ECW announces an additional US$1.5 million grant to accelerate the impact of the Fund’s US$27.2 million multi-year education in emergency response for refugee, migrant and host-community children and youth in Colombia, Ecuador and Peru 

ECW announces an additional US$1.5 million grant to accelerate the impact of the Fund’s US$27.2 million multi-year education in emergency response for refugee, migrant and host-community children and youth in Colombia, Ecuador and Peru 


1 April 2021, New York – In response to the Western Hemisphere’s largest humanitarian crisis, Education Cannot Wait (ECW) announced today a US$1.5 million regional grant to advance resource mobilization, policy support, data collection and advocacy to accelerate the impact of the Fund’s multi-year investments in Colombia, Ecuador and Peru.

The new allocation builds on ECW’s US$27.2 million in catalytic grants announced in December 2020. The funding supports multi-year resilience programmes in Colombia, Ecuador and Peru that aim to ensure continued access to inclusive and equitable quality education for over 350,000 vulnerable children and youth.

“We commend Colombia’s recently announced offer of temporary protection to Venezuelans, and hope that the grant from Education Cannot Wait will help implement this remarkable step forward and encourage other countries in the region to follow suit. Financing education for refugees is a moral and political imperative for all world leaders in the 21st Century,” stressed Rt. Hon. Gordon Brown, the United Nations Special Envoy for Global Education and Chair of Education Cannot Wait’s High-Level Steering Group.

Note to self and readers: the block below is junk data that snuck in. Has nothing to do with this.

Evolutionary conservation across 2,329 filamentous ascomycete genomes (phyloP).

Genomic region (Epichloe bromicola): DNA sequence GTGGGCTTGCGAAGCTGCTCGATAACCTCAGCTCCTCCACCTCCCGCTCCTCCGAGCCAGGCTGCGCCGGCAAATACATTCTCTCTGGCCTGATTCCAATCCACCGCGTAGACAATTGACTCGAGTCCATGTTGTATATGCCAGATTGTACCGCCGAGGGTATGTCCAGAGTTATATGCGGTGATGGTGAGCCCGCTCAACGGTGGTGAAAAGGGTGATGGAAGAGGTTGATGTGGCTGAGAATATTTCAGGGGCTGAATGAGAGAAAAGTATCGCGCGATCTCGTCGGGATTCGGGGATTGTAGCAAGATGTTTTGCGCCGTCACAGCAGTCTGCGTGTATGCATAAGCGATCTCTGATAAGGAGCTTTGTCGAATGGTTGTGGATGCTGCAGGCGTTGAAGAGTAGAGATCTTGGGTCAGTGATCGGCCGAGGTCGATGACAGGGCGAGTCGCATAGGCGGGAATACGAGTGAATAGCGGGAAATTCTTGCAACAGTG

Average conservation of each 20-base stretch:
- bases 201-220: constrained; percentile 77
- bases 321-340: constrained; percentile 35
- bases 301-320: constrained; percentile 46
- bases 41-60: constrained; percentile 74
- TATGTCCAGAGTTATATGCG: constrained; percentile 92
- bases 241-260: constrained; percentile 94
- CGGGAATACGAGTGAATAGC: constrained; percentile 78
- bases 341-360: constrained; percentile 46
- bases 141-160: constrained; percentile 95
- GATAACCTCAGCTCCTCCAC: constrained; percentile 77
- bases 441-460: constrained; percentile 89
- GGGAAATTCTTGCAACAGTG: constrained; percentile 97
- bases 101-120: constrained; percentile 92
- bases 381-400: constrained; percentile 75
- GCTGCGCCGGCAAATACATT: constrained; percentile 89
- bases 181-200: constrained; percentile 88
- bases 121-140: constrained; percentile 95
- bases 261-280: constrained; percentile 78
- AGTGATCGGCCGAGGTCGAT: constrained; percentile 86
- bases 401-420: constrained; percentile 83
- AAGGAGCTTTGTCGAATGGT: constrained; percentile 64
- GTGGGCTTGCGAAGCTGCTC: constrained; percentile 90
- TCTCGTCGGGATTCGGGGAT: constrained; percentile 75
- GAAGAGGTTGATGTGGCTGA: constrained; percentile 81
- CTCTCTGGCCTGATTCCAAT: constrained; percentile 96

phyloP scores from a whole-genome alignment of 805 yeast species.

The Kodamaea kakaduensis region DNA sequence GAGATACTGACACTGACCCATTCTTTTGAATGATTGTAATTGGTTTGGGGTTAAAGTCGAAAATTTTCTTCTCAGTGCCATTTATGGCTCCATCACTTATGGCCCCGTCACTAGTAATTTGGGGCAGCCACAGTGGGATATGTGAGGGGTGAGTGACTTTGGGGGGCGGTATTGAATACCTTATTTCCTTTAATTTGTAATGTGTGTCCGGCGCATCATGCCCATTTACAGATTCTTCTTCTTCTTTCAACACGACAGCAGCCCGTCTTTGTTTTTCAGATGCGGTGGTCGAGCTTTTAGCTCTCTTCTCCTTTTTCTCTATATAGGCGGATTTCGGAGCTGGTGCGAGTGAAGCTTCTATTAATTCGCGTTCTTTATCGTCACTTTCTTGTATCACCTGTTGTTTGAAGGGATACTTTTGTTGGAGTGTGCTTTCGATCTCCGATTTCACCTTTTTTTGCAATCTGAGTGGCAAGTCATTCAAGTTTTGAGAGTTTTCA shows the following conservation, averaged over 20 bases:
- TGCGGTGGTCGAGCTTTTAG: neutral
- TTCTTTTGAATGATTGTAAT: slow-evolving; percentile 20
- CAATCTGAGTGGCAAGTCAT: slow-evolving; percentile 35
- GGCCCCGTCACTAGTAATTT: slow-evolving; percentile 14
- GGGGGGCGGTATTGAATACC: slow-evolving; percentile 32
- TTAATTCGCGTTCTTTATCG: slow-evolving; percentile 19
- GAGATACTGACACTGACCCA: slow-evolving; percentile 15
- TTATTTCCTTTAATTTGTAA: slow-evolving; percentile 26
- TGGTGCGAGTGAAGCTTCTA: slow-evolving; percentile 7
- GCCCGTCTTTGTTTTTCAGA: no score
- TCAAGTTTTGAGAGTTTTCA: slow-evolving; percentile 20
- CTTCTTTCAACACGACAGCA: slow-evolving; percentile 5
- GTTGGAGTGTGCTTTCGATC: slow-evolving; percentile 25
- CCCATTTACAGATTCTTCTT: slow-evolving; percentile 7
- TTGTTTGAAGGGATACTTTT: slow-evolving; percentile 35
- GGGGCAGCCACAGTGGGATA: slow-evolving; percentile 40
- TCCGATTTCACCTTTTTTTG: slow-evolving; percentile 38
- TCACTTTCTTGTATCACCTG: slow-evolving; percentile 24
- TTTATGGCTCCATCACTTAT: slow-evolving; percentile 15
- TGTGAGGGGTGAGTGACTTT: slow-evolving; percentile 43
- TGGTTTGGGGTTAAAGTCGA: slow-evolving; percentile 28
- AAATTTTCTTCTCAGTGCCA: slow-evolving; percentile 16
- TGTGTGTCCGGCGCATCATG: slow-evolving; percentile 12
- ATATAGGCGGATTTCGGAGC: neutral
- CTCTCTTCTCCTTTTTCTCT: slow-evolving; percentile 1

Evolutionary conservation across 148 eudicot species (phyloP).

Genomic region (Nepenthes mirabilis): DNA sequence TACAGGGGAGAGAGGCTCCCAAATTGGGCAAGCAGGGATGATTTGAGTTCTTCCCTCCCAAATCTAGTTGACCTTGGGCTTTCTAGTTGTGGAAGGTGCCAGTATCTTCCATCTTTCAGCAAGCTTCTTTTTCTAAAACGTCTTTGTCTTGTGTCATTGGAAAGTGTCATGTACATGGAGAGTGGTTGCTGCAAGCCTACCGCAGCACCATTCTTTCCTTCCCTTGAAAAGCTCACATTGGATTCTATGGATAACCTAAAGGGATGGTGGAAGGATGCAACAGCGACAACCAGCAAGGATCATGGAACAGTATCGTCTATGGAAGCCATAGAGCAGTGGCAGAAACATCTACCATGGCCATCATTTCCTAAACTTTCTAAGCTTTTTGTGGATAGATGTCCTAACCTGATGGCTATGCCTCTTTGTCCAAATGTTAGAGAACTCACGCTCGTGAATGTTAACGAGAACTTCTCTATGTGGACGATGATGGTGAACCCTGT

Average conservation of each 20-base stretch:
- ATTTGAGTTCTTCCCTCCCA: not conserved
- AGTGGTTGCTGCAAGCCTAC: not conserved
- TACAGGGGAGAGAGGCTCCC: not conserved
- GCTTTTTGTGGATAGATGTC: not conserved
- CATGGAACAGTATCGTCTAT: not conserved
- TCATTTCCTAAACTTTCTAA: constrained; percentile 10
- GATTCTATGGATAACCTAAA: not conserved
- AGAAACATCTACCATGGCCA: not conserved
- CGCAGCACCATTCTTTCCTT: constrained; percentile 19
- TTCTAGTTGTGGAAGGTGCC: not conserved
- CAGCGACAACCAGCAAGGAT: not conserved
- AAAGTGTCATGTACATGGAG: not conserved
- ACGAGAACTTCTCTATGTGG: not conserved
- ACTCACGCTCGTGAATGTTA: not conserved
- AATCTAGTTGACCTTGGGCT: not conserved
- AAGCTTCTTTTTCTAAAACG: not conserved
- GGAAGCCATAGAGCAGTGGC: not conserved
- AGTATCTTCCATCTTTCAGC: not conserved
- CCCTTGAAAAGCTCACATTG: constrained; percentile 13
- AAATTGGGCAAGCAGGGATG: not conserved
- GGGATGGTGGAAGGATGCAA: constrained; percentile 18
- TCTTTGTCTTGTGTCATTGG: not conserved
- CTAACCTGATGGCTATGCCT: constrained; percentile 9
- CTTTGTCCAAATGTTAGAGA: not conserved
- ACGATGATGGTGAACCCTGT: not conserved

With the issuance of the new grant, Education Cannot Wait’s Director Yasmine Sherif called on donors and the private sector to mobilize an additional US$116 million to support the Fund’s education in emergency responses for refugee children and youth in host communities impacted by the Venezuela Regional Crisis.

“Global leaders must step up to address this pressing humanitarian crisis. Over 5.4 million refugees and migrants from Venezuela have fled their country due to violence and insecurity. Girls and boys in this group are at risk of sexual exploitation, human trafficking, discrimination, hunger and malnutrition, and restricted access to schooling. If we don’t act now, many will never return to the safety and opportunity that an education provides,” said Yasmine Sherif, Director of Education Cannot Wait, the global fund for education in emergencies and protracted crises.

The escalating crisis in Venezuela has triggered the largest forced displacement in South America’s history. Globally, only the Syrian exodus is larger. Since 2015, a significant number of Venezuelans have fled into Colombia (2.4 million), Ecuador (1.5 million) and Peru (830,000).

As the situation in Venezuela continues to escalate, it is likely that Venezuelans seeking refuge in neighboring countries and beyond will not be able to return home safely any time soon. Many refugee and migrant children and youth lack documentation or official status, and oftentimes lack access to basic services, including health services, education and social services.